7. * Milian Wolff: properly add codecompletion to existing documents
    8. * Mantia Andras: Enable select all/copy in the frame widget.
    9. * Mantia Andras: Propagate shortcuts setting to all the opened editor views.
    10. * Andreas Pakulat: Fix accessing of temp-files for windows.
    11. * Milian Wolff: properly handle unterminated strings in comments, fixes code completion after those
    12. * Milian Wolff: properly remove watcher to prevent crashes in smartrange dtor
    13. * Andreas Pakulat: Also set CMAKE_INSTALL_RPATH
    14. * Andreas Pakulat: Make sure kdevplatform is properly linked
    15. * Milian Wolff: put snippets completion items at end of list
    16. * Milian Wolff: fix clearComments for unterminated comments
    17. * Nicolás Alvarez: Create Class: Refresh move button state when a list item is removed too.
    18. * Nicolás Alvarez: When moving items in Create Class inheritance list, update selection.
    19. * Nicolás Alvarez: Update move up/down buttons when selection changes in inheritance list.
    20. * Milian Wolff: prevent endless recursion
    21. * Nicolás Alvarez: Change "Stop Jobs" icon from dialog-close to process-stop.
    22. * Andreas Pakulat: Fix documentation for the .desktop files
    23. * Milian Wolff: don't go into edit-item mode on doubleclick or single click
    24. * Niko Sams: Fix crash when closing kdevelop with running debug session
    25. * Niko Sams: Fix crash that can happen during shutdown with an active debug session
    26. * Andras Mantia: Avoid calling emitResult() in failed case. internalJobDone() is called anyway, and that calls emitResult(). The problem is: when the error message is shown, the eventLoop is reentered, the job is deleted. The emitResult() call after tries to use the deleted job -> crash. This might be only a workaround, but fixes bug 229557 (and its duplicates), bug 227823, bug 232444, 227584.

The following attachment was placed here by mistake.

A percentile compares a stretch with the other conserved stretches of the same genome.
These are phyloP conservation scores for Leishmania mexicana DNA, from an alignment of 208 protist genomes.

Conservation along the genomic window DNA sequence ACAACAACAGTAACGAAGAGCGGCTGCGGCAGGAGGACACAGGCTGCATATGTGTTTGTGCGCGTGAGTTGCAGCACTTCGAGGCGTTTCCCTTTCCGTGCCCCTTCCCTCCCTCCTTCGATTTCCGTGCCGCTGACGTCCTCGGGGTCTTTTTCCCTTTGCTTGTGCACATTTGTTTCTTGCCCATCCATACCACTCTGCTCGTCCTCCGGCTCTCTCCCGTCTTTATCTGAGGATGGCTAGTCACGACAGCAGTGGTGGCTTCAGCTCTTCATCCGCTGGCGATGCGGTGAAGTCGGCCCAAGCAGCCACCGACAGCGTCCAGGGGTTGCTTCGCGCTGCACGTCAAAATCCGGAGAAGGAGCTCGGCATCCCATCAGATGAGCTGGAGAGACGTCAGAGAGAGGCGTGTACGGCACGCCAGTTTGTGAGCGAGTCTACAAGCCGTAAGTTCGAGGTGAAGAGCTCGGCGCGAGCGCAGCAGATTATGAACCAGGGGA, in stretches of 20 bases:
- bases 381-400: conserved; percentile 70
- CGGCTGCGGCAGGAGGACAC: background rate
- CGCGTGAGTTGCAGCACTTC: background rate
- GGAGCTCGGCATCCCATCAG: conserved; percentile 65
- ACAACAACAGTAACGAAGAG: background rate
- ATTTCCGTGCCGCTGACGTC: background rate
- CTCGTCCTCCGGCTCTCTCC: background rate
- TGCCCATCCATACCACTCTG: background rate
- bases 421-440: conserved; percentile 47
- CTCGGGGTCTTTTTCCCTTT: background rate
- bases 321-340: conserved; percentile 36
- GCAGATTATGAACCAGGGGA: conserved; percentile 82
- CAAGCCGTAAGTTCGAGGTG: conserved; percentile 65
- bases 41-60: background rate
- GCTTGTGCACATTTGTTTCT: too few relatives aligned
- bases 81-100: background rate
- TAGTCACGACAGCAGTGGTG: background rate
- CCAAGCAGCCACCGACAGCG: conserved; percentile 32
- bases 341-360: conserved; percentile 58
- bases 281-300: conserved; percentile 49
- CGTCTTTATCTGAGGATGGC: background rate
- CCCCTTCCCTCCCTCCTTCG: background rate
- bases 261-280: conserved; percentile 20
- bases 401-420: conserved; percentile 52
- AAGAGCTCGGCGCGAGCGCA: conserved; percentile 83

27. * Milian Wolff: properly escape dot before git folder
    28. * Andreas Pakulat: End the namespace before the macros.
    29. * Jonathan Schmidt-Dominé: Fixed syntax-errors in ibrowsableversioncontrol.
    30. * Milian Wolff: add a \c where appropriate, add missing dot
    31. * Andreas Pakulat: Add some api dox how to get at plugins and load them properly.
    32. * Andreas Pakulat: Use the complete url of the active document.
    33. * Milian Wolff: make snippet invalid when name contains spaces
    34. * Milian Wolff: allow anything non-space in snippet's code completion model
    35. * Eike Hein: Meet HIG rules about alignment in forms.
    36. * Milian Wolff: make QuickOpen look like a proper menu/dropdown
    37. * Hugo Pereira Da Costa: Fixed setting of maximum height for button and stack so that expander arrow pixmap is not trunkated when small font is used.
    38. * Hugo Pereira Da Costa: Removed unnecessary calls to "setAutoFillBackground(true)". this allows main window background gradient (if any) to be painted right. (like in e.g. oxygen, bespin). Does not affect other styles.
    39. * Hugo Pereira Da Costa: Keep vertical size policy unchanged when embedding KLineEdit inside toolbar.
    40. * Hugo Pereira Da Costa: Rotate back icon so that it is still painted horizontally even for vertical buttons Use option->iconSize to decide which pixmap must be rotated.
    41. * Hugo Pereira Da Costa: This patch modifies the painting of sidebar vertical toolbuttons so that - the button frame is painted "non-rotated" - only the text is painted rotated. This fixes how buttons shadows are rendered. Screenshot at